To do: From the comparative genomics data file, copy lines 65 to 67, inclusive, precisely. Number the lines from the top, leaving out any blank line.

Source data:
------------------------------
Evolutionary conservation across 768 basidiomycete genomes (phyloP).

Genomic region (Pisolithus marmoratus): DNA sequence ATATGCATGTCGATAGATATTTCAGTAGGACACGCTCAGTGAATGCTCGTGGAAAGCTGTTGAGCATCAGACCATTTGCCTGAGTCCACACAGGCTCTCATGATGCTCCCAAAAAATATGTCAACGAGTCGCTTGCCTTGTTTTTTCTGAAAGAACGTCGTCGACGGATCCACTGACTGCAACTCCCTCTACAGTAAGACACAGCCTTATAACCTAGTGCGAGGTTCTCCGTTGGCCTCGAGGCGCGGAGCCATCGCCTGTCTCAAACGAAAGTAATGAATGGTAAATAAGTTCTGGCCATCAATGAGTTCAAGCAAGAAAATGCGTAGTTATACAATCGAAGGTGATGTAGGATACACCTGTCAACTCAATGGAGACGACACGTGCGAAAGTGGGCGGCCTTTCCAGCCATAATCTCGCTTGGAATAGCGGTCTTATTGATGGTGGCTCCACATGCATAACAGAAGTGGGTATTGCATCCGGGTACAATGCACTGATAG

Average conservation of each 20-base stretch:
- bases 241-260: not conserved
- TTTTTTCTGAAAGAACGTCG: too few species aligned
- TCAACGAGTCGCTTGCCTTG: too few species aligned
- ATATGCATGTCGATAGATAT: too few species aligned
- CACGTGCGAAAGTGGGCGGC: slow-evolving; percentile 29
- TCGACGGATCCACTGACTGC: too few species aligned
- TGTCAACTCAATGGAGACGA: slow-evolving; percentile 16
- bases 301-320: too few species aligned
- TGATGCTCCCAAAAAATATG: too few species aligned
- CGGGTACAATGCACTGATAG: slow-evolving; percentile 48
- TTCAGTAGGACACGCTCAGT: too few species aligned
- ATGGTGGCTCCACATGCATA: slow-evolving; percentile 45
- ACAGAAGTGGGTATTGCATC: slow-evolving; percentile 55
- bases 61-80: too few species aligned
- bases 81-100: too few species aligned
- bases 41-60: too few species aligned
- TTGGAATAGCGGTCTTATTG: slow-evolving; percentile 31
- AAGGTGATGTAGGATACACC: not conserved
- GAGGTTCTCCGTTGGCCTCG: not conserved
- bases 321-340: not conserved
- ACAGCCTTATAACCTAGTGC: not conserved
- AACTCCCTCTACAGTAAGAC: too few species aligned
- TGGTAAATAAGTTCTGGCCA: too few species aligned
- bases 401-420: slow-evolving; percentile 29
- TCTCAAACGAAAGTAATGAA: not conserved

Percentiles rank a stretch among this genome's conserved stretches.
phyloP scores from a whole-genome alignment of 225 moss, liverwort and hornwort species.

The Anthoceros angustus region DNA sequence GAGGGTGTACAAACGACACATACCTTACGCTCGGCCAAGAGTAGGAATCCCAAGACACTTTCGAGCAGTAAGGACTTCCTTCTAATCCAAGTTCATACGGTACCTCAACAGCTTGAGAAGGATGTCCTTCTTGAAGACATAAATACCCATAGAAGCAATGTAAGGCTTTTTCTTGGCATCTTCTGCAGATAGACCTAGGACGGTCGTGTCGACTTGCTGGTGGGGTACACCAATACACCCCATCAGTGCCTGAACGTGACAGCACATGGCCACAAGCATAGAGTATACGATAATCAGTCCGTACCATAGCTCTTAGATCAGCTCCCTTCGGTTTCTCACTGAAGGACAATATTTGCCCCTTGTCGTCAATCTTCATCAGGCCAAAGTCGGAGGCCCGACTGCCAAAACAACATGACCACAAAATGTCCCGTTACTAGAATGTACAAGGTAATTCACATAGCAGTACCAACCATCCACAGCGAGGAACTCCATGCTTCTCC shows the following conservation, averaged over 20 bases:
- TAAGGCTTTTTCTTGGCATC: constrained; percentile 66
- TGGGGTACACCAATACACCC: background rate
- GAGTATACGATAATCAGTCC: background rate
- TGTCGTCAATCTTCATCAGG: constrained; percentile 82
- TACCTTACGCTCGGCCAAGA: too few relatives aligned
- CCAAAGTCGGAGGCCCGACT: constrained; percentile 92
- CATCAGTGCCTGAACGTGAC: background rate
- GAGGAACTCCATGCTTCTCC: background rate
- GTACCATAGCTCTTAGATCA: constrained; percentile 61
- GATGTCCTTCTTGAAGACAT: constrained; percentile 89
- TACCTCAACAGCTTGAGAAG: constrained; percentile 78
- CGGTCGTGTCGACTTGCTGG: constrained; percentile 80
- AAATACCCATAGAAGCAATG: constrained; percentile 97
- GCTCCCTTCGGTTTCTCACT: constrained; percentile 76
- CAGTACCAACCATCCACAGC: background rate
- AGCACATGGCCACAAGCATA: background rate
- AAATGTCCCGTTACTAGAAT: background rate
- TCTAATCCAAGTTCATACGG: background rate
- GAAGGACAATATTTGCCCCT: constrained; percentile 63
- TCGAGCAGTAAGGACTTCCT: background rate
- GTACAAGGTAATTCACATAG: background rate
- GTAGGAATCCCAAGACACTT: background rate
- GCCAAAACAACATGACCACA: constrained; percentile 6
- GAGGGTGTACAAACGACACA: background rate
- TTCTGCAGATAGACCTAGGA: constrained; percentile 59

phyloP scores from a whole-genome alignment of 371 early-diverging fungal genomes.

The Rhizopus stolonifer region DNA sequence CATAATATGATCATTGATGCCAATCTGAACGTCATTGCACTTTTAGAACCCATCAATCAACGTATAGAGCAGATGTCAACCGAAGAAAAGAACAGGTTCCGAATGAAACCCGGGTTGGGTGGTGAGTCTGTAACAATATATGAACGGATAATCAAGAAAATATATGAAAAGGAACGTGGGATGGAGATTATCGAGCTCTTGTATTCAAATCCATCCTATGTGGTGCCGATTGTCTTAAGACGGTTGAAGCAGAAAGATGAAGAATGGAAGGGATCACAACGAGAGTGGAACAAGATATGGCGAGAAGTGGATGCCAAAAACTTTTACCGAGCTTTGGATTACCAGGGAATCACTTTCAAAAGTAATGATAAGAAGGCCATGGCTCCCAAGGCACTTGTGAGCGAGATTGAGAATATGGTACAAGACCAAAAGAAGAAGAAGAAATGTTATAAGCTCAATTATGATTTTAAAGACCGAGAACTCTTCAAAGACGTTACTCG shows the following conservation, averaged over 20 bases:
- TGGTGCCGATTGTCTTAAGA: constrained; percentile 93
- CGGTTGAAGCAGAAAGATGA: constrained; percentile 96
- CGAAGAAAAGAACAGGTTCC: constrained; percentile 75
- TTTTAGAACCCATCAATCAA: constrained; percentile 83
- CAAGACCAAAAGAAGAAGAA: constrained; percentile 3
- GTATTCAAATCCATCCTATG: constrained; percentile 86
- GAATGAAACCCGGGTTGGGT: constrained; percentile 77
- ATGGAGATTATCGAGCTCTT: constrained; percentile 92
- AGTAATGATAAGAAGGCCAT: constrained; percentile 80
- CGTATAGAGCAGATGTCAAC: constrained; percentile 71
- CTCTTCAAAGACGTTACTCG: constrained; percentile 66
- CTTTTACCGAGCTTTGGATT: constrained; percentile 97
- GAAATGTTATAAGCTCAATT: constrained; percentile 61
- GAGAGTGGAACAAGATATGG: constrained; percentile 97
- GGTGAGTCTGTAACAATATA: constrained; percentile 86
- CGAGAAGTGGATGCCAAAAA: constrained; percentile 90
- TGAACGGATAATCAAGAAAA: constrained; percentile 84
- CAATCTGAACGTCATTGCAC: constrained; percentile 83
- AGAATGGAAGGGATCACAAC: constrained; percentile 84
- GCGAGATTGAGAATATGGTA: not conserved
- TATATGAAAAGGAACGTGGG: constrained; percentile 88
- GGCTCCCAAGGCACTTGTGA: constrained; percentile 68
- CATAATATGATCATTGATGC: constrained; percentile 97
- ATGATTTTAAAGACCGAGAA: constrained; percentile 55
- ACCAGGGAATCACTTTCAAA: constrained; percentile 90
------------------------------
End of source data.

- GAATGAAACCCGGGTTGGGT: constrained; percentile 77
- ATGGAGATTATCGAGCTCTT: constrained; percentile 92
- AGTAATGATAAGAAGGCCAT: constrained; percentile 80